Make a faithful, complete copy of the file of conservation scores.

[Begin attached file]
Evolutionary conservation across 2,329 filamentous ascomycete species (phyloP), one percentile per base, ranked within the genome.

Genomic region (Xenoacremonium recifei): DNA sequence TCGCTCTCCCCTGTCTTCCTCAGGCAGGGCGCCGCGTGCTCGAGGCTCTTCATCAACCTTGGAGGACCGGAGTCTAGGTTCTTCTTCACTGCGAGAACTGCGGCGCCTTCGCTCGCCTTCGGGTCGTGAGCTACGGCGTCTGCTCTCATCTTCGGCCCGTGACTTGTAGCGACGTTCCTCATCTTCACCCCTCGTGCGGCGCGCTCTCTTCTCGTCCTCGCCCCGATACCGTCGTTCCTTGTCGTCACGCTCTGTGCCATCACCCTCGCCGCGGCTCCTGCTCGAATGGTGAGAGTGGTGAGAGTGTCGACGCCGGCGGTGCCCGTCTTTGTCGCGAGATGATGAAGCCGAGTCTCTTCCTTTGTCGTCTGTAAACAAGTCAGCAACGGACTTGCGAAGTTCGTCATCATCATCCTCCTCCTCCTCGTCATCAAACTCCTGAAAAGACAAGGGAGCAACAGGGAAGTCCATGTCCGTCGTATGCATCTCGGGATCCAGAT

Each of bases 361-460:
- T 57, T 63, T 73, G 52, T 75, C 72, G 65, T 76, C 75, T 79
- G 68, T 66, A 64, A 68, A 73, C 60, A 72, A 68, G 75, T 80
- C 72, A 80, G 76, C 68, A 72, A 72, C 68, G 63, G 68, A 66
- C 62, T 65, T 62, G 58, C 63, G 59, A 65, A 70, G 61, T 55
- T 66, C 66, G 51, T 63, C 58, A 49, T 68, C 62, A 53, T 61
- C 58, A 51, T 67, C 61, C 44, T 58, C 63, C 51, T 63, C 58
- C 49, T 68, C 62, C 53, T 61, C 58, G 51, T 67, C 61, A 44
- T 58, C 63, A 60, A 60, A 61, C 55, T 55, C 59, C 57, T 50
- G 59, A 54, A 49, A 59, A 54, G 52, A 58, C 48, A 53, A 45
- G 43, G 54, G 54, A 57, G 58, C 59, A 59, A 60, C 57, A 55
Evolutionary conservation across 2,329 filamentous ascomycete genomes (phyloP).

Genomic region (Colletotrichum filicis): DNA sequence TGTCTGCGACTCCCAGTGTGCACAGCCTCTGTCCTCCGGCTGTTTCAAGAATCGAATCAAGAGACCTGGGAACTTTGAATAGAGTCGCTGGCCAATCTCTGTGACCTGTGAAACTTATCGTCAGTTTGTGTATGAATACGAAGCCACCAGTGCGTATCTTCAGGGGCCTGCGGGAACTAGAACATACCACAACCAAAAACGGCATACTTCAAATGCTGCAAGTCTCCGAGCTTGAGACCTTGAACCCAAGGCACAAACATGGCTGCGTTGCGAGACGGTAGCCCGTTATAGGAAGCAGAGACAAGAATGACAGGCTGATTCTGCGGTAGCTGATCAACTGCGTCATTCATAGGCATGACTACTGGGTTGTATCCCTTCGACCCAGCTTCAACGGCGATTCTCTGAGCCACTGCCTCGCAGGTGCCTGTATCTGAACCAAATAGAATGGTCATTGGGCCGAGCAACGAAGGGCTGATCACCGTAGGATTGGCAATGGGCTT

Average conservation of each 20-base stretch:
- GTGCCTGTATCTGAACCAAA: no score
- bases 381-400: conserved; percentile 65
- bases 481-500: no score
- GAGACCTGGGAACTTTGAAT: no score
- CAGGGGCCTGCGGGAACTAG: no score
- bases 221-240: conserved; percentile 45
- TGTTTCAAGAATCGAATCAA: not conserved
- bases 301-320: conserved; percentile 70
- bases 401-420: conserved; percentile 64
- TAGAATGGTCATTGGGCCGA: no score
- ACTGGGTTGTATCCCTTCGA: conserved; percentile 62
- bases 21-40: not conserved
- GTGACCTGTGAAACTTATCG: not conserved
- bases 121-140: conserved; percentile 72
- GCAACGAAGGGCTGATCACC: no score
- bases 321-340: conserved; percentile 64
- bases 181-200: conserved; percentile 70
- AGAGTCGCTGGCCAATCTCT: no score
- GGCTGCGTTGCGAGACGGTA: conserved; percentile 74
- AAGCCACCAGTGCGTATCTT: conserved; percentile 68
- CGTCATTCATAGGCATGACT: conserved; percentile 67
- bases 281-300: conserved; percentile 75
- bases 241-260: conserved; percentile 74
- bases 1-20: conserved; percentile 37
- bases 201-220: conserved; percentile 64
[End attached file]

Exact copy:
Evolutionary conservation across 2,329 filamentous ascomycete species (phyloP), one percentile per base, ranked within the genome.

Genomic region (Xenoacremonium recifei): DNA sequence TCGCTCTCCCCTGTCTTCCTCAGGCAGGGCGCCGCGTGCTCGAGGCTCTTCATCAACCTTGGAGGACCGGAGTCTAGGTTCTTCTTCACTGCGAGAACTGCGGCGCCTTCGCTCGCCTTCGGGTCGTGAGCTACGGCGTCTGCTCTCATCTTCGGCCCGTGACTTGTAGCGACGTTCCTCATCTTCACCCCTCGTGCGGCGCGCTCTCTTCTCGTCCTCGCCCCGATACCGTCGTTCCTTGTCGTCACGCTCTGTGCCATCACCCTCGCCGCGGCTCCTGCTCGAATGGTGAGAGTGGTGAGAGTGTCGACGCCGGCGGTGCCCGTCTTTGTCGCGAGATGATGAAGCCGAGTCTCTTCCTTTGTCGTCTGTAAACAAGTCAGCAACGGACTTGCGAAGTTCGTCATCATCATCCTCCTCCTCCTCGTCATCAAACTCCTGAAAAGACAAGGGAGCAACAGGGAAGTCCATGTCCGTCGTATGCATCTCGGGATCCAGAT

Each of bases 361-460:
- T 57, T 63, T 73, G 52, T 75, C 72, G 65, T 76, C 75, T 79
- G 68, T 66, A 64, A 68, A 73, C 60, A 72, A 68, G 75, T 80
- C 72, A 80, G 76, C 68, A 72, A 72, C 68, G 63, G 68, A 66
- C 62, T 65, T 62, G 58, C 63, G 59, A 65, A 70, G 61, T 55
- T 66, C 66, G 51, T 63, C 58, A 49, T 68, C 62, A 53, T 61
- C 58, A 51, T 67, C 61, C 44, T 58, C 63, C 51, T 63, C 58
- C 49, T 68, C 62, C 53, T 61, C 58, G 51, T 67, C 61, A 44
- T 58, C 63, A 60, A 60, A 61, C 55, T 55, C 59, C 57, T 50
- G 59, A 54, A 49, A 59, A 54, G 52, A 58, C 48, A 53, A 45
- G 43, G 54, G 54, A 57, G 58, C 59, A 59, A 60, C 57, A 55
Evolutionary conservation across 2,329 filamentous ascomycete genomes (phyloP).

Genomic region (Colletotrichum filicis): DNA sequence TGTCTGCGACTCCCAGTGTGCACAGCCTCTGTCCTCCGGCTGTTTCAAGAATCGAATCAAGAGACCTGGGAACTTTGAATAGAGTCGCTGGCCAATCTCTGTGACCTGTGAAACTTATCGTCAGTTTGTGTATGAATACGAAGCCACCAGTGCGTATCTTCAGGGGCCTGCGGGAACTAGAACATACCACAACCAAAAACGGCATACTTCAAATGCTGCAAGTCTCCGAGCTTGAGACCTTGAACCCAAGGCACAAACATGGCTGCGTTGCGAGACGGTAGCCCGTTATAGGAAGCAGAGACAAGAATGACAGGCTGATTCTGCGGTAGCTGATCAACTGCGTCATTCATAGGCATGACTACTGGGTTGTATCCCTTCGACCCAGCTTCAACGGCGATTCTCTGAGCCACTGCCTCGCAGGTGCCTGTATCTGAACCAAATAGAATGGTCATTGGGCCGAGCAACGAAGGGCTGATCACCGTAGGATTGGCAATGGGCTT

Average conservation of each 20-base stretch:
- GTGCCTGTATCTGAACCAAA: no score
- bases 381-400: conserved; percentile 65
- bases 481-500: no score
- GAGACCTGGGAACTTTGAAT: no score
- CAGGGGCCTGCGGGAACTAG: no score
- bases 221-240: conserved; percentile 45
- TGTTTCAAGAATCGAATCAA: not conserved
- bases 301-320: conserved; percentile 70
- bases 401-420: conserved; percentile 64
- TAGAATGGTCATTGGGCCGA: no score
- ACTGGGTTGTATCCCTTCGA: conserved; percentile 62
- bases 21-40: not conserved
- GTGACCTGTGAAACTTATCG: not conserved
- bases 121-140: conserved; percentile 72
- GCAACGAAGGGCTGATCACC: no score
- bases 321-340: conserved; percentile 64
- bases 181-200: conserved; percentile 70
- AGAGTCGCTGGCCAATCTCT: no score
- GGCTGCGTTGCGAGACGGTA: conserved; percentile 74
- AAGCCACCAGTGCGTATCTT: conserved; percentile 68
- CGTCATTCATAGGCATGACT: conserved; percentile 67
- bases 281-300: conserved; percentile 75
- bases 241-260: conserved; percentile 74
- bases 1-20: conserved; percentile 37
- bases 201-220: conserved; percentile 64